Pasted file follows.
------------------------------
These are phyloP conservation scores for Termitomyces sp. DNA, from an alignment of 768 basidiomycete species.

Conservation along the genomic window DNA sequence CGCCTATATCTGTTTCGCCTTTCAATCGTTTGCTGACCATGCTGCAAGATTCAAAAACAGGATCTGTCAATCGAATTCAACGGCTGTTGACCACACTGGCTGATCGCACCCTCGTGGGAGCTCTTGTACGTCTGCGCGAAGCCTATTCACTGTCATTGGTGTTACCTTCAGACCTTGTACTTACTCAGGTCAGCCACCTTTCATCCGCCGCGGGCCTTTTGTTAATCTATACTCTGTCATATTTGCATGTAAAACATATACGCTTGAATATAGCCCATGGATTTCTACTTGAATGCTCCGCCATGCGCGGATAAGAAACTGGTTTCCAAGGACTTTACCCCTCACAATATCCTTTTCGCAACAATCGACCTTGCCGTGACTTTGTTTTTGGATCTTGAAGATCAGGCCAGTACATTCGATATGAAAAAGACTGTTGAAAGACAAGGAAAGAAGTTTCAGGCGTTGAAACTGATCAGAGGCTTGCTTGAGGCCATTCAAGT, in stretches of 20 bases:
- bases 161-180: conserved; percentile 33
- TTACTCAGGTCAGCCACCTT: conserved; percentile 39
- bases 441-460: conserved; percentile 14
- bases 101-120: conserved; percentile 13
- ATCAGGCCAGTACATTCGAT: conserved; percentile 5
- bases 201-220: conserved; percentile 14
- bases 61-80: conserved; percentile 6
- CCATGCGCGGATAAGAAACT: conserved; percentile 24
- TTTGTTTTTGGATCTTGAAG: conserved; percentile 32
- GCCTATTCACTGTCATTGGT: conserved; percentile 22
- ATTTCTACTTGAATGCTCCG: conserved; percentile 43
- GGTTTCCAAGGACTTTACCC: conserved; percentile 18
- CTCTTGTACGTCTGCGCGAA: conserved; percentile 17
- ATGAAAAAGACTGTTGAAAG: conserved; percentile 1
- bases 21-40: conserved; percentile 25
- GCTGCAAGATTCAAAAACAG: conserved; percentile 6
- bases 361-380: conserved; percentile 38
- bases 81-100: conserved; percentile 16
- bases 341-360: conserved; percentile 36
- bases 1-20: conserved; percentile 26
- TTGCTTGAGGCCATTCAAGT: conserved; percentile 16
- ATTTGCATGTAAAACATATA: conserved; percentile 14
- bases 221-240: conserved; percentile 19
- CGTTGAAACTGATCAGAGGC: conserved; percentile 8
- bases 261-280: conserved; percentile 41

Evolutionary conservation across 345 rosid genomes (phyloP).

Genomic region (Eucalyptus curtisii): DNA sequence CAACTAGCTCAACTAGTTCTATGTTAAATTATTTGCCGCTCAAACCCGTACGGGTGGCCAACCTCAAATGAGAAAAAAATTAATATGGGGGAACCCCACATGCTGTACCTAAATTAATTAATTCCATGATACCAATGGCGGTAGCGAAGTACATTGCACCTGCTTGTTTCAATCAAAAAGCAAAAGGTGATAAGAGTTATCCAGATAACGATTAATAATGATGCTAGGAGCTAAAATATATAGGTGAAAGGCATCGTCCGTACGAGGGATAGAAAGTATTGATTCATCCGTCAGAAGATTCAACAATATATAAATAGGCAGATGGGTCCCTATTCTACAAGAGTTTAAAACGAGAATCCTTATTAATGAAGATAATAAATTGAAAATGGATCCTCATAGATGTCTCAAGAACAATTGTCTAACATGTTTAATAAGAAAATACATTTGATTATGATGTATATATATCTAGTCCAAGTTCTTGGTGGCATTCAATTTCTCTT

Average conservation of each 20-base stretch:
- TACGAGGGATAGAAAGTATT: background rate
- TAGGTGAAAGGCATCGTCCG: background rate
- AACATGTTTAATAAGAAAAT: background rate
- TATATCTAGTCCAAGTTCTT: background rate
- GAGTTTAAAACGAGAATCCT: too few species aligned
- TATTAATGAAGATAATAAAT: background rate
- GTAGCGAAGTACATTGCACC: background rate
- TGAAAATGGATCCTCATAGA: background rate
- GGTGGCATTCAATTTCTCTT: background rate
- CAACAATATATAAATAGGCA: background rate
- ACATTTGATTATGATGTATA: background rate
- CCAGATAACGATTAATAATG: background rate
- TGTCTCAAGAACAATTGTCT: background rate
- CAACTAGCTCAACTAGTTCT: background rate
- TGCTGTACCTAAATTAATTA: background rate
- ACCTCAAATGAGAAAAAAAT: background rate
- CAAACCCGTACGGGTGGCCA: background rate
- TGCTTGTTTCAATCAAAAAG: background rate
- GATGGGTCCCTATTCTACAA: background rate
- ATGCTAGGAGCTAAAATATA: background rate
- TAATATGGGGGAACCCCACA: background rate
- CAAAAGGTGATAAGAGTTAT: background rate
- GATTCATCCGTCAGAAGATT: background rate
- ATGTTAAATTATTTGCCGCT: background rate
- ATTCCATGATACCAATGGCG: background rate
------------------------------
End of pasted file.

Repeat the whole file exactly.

These are phyloP conservation scores for Termitomyces sp. DNA, from an alignment of 768 basidiomycete species.

Conservation along the genomic window DNA sequence CGCCTATATCTGTTTCGCCTTTCAATCGTTTGCTGACCATGCTGCAAGATTCAAAAACAGGATCTGTCAATCGAATTCAACGGCTGTTGACCACACTGGCTGATCGCACCCTCGTGGGAGCTCTTGTACGTCTGCGCGAAGCCTATTCACTGTCATTGGTGTTACCTTCAGACCTTGTACTTACTCAGGTCAGCCACCTTTCATCCGCCGCGGGCCTTTTGTTAATCTATACTCTGTCATATTTGCATGTAAAACATATACGCTTGAATATAGCCCATGGATTTCTACTTGAATGCTCCGCCATGCGCGGATAAGAAACTGGTTTCCAAGGACTTTACCCCTCACAATATCCTTTTCGCAACAATCGACCTTGCCGTGACTTTGTTTTTGGATCTTGAAGATCAGGCCAGTACATTCGATATGAAAAAGACTGTTGAAAGACAAGGAAAGAAGTTTCAGGCGTTGAAACTGATCAGAGGCTTGCTTGAGGCCATTCAAGT, in stretches of 20 bases:
- bases 161-180: conserved; percentile 33
- TTACTCAGGTCAGCCACCTT: conserved; percentile 39
- bases 441-460: conserved; percentile 14
- bases 101-120: conserved; percentile 13
- ATCAGGCCAGTACATTCGAT: conserved; percentile 5
- bases 201-220: conserved; percentile 14
- bases 61-80: conserved; percentile 6
- CCATGCGCGGATAAGAAACT: conserved; percentile 24
- TTTGTTTTTGGATCTTGAAG: conserved; percentile 32
- GCCTATTCACTGTCATTGGT: conserved; percentile 22
- ATTTCTACTTGAATGCTCCG: conserved; percentile 43
- GGTTTCCAAGGACTTTACCC: conserved; percentile 18
- CTCTTGTACGTCTGCGCGAA: conserved; percentile 17
- ATGAAAAAGACTGTTGAAAG: conserved; percentile 1
- bases 21-40: conserved; percentile 25
- GCTGCAAGATTCAAAAACAG: conserved; percentile 6
- bases 361-380: conserved; percentile 38
- bases 81-100: conserved; percentile 16
- bases 341-360: conserved; percentile 36
- bases 1-20: conserved; percentile 26
- TTGCTTGAGGCCATTCAAGT: conserved; percentile 16
- ATTTGCATGTAAAACATATA: conserved; percentile 14
- bases 221-240: conserved; percentile 19
- CGTTGAAACTGATCAGAGGC: conserved; percentile 8
- bases 261-280: conserved; percentile 41

Evolutionary conservation across 345 rosid genomes (phyloP).

Genomic region (Eucalyptus curtisii): DNA sequence CAACTAGCTCAACTAGTTCTATGTTAAATTATTTGCCGCTCAAACCCGTACGGGTGGCCAACCTCAAATGAGAAAAAAATTAATATGGGGGAACCCCACATGCTGTACCTAAATTAATTAATTCCATGATACCAATGGCGGTAGCGAAGTACATTGCACCTGCTTGTTTCAATCAAAAAGCAAAAGGTGATAAGAGTTATCCAGATAACGATTAATAATGATGCTAGGAGCTAAAATATATAGGTGAAAGGCATCGTCCGTACGAGGGATAGAAAGTATTGATTCATCCGTCAGAAGATTCAACAATATATAAATAGGCAGATGGGTCCCTATTCTACAAGAGTTTAAAACGAGAATCCTTATTAATGAAGATAATAAATTGAAAATGGATCCTCATAGATGTCTCAAGAACAATTGTCTAACATGTTTAATAAGAAAATACATTTGATTATGATGTATATATATCTAGTCCAAGTTCTTGGTGGCATTCAATTTCTCTT

Average conservation of each 20-base stretch:
- TACGAGGGATAGAAAGTATT: background rate
- TAGGTGAAAGGCATCGTCCG: background rate
- AACATGTTTAATAAGAAAAT: background rate
- TATATCTAGTCCAAGTTCTT: background rate
- GAGTTTAAAACGAGAATCCT: too few species aligned
- TATTAATGAAGATAATAAAT: background rate
- GTAGCGAAGTACATTGCACC: background rate
- TGAAAATGGATCCTCATAGA: background rate
- GGTGGCATTCAATTTCTCTT: background rate
- CAACAATATATAAATAGGCA: background rate
- ACATTTGATTATGATGTATA: background rate
- CCAGATAACGATTAATAATG: background rate
- TGTCTCAAGAACAATTGTCT: background rate
- CAACTAGCTCAACTAGTTCT: background rate
- TGCTGTACCTAAATTAATTA: background rate
- ACCTCAAATGAGAAAAAAAT: background rate
- CAAACCCGTACGGGTGGCCA: background rate
- TGCTTGTTTCAATCAAAAAG: background rate
- GATGGGTCCCTATTCTACAA: background rate
- ATGCTAGGAGCTAAAATATA: background rate
- TAATATGGGGGAACCCCACA: background rate
- CAAAAGGTGATAAGAGTTAT: background rate
- GATTCATCCGTCAGAAGATT: background rate
- ATGTTAAATTATTTGCCGCT: background rate
- ATTCCATGATACCAATGGCG: background rate